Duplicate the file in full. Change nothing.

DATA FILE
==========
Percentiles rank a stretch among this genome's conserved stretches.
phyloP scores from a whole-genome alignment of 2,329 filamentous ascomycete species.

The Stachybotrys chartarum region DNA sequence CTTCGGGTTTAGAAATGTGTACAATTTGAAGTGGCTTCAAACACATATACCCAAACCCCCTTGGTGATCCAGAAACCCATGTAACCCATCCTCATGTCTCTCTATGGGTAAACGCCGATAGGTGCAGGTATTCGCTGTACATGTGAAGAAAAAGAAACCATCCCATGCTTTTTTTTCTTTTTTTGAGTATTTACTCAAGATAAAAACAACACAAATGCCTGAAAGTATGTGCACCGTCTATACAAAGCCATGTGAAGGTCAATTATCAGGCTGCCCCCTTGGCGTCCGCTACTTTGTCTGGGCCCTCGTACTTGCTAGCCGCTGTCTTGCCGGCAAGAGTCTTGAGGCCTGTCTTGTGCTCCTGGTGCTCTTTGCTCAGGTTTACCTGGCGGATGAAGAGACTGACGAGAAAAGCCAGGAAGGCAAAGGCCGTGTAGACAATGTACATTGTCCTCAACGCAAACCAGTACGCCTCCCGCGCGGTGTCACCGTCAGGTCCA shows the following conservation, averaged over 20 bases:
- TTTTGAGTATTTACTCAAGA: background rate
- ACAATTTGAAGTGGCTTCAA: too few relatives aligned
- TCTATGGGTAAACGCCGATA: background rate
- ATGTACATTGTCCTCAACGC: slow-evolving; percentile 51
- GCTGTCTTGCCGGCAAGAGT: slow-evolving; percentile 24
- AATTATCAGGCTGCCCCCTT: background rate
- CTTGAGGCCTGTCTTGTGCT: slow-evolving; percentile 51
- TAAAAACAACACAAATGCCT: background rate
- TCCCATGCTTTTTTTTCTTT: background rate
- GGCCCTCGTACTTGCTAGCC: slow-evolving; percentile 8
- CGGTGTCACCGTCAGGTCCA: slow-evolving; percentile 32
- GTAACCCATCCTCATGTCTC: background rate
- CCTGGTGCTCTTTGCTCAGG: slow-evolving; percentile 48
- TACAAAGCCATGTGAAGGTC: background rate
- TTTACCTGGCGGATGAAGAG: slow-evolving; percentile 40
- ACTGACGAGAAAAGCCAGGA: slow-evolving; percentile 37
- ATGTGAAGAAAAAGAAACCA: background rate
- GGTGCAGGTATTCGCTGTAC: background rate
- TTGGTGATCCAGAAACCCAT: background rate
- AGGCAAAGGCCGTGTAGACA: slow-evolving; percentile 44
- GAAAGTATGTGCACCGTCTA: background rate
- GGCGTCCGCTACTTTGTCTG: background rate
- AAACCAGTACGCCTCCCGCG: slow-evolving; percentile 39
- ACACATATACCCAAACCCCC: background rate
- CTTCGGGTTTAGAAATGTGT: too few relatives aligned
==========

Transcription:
Percentiles rank a stretch among this genome's conserved stretches.
phyloP scores from a whole-genome alignment of 2,329 filamentous ascomycete species.

The Stachybotrys chartarum region DNA sequence CTTCGGGTTTAGAAATGTGTACAATTTGAAGTGGCTTCAAACACATATACCCAAACCCCCTTGGTGATCCAGAAACCCATGTAACCCATCCTCATGTCTCTCTATGGGTAAACGCCGATAGGTGCAGGTATTCGCTGTACATGTGAAGAAAAAGAAACCATCCCATGCTTTTTTTTCTTTTTTTGAGTATTTACTCAAGATAAAAACAACACAAATGCCTGAAAGTATGTGCACCGTCTATACAAAGCCATGTGAAGGTCAATTATCAGGCTGCCCCCTTGGCGTCCGCTACTTTGTCTGGGCCCTCGTACTTGCTAGCCGCTGTCTTGCCGGCAAGAGTCTTGAGGCCTGTCTTGTGCTCCTGGTGCTCTTTGCTCAGGTTTACCTGGCGGATGAAGAGACTGACGAGAAAAGCCAGGAAGGCAAAGGCCGTGTAGACAATGTACATTGTCCTCAACGCAAACCAGTACGCCTCCCGCGCGGTGTCACCGTCAGGTCCA shows the following conservation, averaged over 20 bases:
- TTTTGAGTATTTACTCAAGA: background rate
- ACAATTTGAAGTGGCTTCAA: too few relatives aligned
- TCTATGGGTAAACGCCGATA: background rate
- ATGTACATTGTCCTCAACGC: slow-evolving; percentile 51
- GCTGTCTTGCCGGCAAGAGT: slow-evolving; percentile 24
- AATTATCAGGCTGCCCCCTT: background rate
- CTTGAGGCCTGTCTTGTGCT: slow-evolving; percentile 51
- TAAAAACAACACAAATGCCT: background rate
- TCCCATGCTTTTTTTTCTTT: background rate
- GGCCCTCGTACTTGCTAGCC: slow-evolving; percentile 8
- CGGTGTCACCGTCAGGTCCA: slow-evolving; percentile 32
- GTAACCCATCCTCATGTCTC: background rate
- CCTGGTGCTCTTTGCTCAGG: slow-evolving; percentile 48
- TACAAAGCCATGTGAAGGTC: background rate
- TTTACCTGGCGGATGAAGAG: slow-evolving; percentile 40
- ACTGACGAGAAAAGCCAGGA: slow-evolving; percentile 37
- ATGTGAAGAAAAAGAAACCA: background rate
- GGTGCAGGTATTCGCTGTAC: background rate
- TTGGTGATCCAGAAACCCAT: background rate
- AGGCAAAGGCCGTGTAGACA: slow-evolving; percentile 44
- GAAAGTATGTGCACCGTCTA: background rate
- GGCGTCCGCTACTTTGTCTG: background rate
- AAACCAGTACGCCTCCCGCG: slow-evolving; percentile 39
- ACACATATACCCAAACCCCC: background rate
- CTTCGGGTTTAGAAATGTGT: too few relatives aligned